odd thomas poster1.jpg 60. Odd Thomas
Year: 2013
Director: Stephen Sommers
2016 was a year we lost numerous Hollywood icons, but the loss of Anton Yelchin is especially bitter, as he was only 27. The Star Trek star had already put together one hell of an incredible portfolio, and he radiated an innate likability that could well have made him an A-list leading man in Hollywood. With that said, Odd Thomas isn’t exactly his best film—it’s a shame that his underrated Fright Night remake with Colin Farrell isn’t on Netflix right now. But Yelchin is most definitely the best thing in this movie, playing the title character of “Odd,” a young man with abilities to both see and fight restless ghosts and malevolent spirits. The script is jumbled and has a tendency to loop back in on itself repeatedly, but Yelchin is charming, and it’s buoyed by a fun supporting role from Willem Dafoe as the unusually open-minded town sheriff—refreshing, given that this type of character almost never is helpful to the protagonist. It’s not without its problems, but it deserved better at the American box office than the “bomb” status it earned. —Jim Vorel


jaws 2 poster (Custom).jpg 59. Jaws 2
Year: 1978
Director: Jeannot Szwarc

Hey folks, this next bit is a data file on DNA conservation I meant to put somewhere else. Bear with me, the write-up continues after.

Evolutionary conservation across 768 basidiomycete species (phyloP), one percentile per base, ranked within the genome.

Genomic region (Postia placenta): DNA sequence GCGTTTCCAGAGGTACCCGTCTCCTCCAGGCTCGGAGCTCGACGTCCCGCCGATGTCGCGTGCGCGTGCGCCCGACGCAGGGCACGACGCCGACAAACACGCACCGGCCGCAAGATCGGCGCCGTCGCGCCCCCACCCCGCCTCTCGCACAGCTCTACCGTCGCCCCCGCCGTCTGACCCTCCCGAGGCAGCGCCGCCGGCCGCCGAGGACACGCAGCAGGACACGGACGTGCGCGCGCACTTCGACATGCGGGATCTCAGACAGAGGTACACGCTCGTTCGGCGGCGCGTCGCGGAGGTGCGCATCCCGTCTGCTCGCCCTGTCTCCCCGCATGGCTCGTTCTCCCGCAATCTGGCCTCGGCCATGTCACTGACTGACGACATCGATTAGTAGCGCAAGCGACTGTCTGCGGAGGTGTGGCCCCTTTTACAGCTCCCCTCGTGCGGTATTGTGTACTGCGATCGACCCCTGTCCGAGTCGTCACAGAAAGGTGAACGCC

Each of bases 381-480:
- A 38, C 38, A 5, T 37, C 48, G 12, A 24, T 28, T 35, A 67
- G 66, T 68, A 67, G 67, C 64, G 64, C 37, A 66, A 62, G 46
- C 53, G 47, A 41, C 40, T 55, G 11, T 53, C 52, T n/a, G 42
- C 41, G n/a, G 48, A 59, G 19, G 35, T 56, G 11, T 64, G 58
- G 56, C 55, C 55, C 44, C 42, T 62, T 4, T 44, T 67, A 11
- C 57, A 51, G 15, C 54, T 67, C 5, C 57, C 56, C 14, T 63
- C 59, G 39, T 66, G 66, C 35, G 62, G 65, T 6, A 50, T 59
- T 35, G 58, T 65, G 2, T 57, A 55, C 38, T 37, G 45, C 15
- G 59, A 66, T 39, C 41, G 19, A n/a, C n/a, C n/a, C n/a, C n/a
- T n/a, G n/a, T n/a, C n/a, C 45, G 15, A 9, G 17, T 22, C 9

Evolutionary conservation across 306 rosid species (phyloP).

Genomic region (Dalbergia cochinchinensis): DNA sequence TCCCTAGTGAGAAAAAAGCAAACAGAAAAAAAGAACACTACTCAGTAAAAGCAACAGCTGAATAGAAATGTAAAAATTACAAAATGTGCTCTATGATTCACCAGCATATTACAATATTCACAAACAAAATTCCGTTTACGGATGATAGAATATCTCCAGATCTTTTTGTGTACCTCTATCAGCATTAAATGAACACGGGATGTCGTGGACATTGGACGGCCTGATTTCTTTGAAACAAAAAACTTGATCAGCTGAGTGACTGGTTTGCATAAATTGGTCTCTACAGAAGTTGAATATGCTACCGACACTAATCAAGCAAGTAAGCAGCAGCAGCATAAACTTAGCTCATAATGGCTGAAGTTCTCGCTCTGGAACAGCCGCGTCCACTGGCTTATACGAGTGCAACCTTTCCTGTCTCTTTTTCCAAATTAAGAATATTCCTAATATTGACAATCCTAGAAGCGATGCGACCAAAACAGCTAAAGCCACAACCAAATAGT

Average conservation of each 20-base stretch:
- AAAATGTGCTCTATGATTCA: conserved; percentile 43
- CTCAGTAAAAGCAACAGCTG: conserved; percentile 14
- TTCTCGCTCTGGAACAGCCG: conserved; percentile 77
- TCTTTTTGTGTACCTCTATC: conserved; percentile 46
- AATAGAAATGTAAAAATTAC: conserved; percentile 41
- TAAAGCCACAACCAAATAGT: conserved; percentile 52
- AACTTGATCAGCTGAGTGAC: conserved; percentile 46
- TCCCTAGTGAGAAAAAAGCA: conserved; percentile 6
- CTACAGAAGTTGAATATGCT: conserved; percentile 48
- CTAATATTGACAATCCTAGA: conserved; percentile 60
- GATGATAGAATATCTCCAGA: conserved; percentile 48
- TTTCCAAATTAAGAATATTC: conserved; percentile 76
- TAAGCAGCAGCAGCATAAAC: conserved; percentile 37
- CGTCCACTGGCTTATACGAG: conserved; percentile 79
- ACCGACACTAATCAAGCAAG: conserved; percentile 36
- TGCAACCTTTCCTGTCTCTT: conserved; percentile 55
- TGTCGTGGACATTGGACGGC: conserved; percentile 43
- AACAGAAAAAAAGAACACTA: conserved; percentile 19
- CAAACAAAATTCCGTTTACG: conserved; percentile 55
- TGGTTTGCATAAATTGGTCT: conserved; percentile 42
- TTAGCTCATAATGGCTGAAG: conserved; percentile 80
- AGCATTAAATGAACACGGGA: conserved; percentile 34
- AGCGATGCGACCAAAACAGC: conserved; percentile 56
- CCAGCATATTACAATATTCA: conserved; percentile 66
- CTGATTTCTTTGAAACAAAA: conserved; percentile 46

Jaws 2, even more than most sequels, suffers in comparison to the original classic it follows despite being a competent film in its own right. It was a different time in film promotion—even for a blockbuster, a sequel wasn’t a forgone conclusion, and even then you weren’t likely to be working with a comparable budget. Jaws 2 didn’t hurt for funding, but it did miss the presence of Steven Spielberg, whose empathy and pathos for everyman characters can’t quite be replicated, even by the returning cast. Too many aspects of Jaws 2 simply ring hollow—would it really be THAT hard to convince local government and law enforcement that another shark was around, only a couple of years after the events of the first film? Must we really spend our time with the townspeople demonizing poor Brody for trying to bring this shark business to the forefront once again? Still, the grisly shark attack scenes of Jaws 2 (especially the iconic waterskiing bit, or the shark-destroyed helicopter) are much closer to being on par with the original, and they vastly outstrip the shoddy, budget-limited dreck in Jaws 3-D or Jaws: The Revenge. On its own, Jaws 2 is perfectly serviceable … but it’s the last entry in the series you could ever describe as such, and the last worthwhile “shark movie” released for a decade or more. —Jim Vorel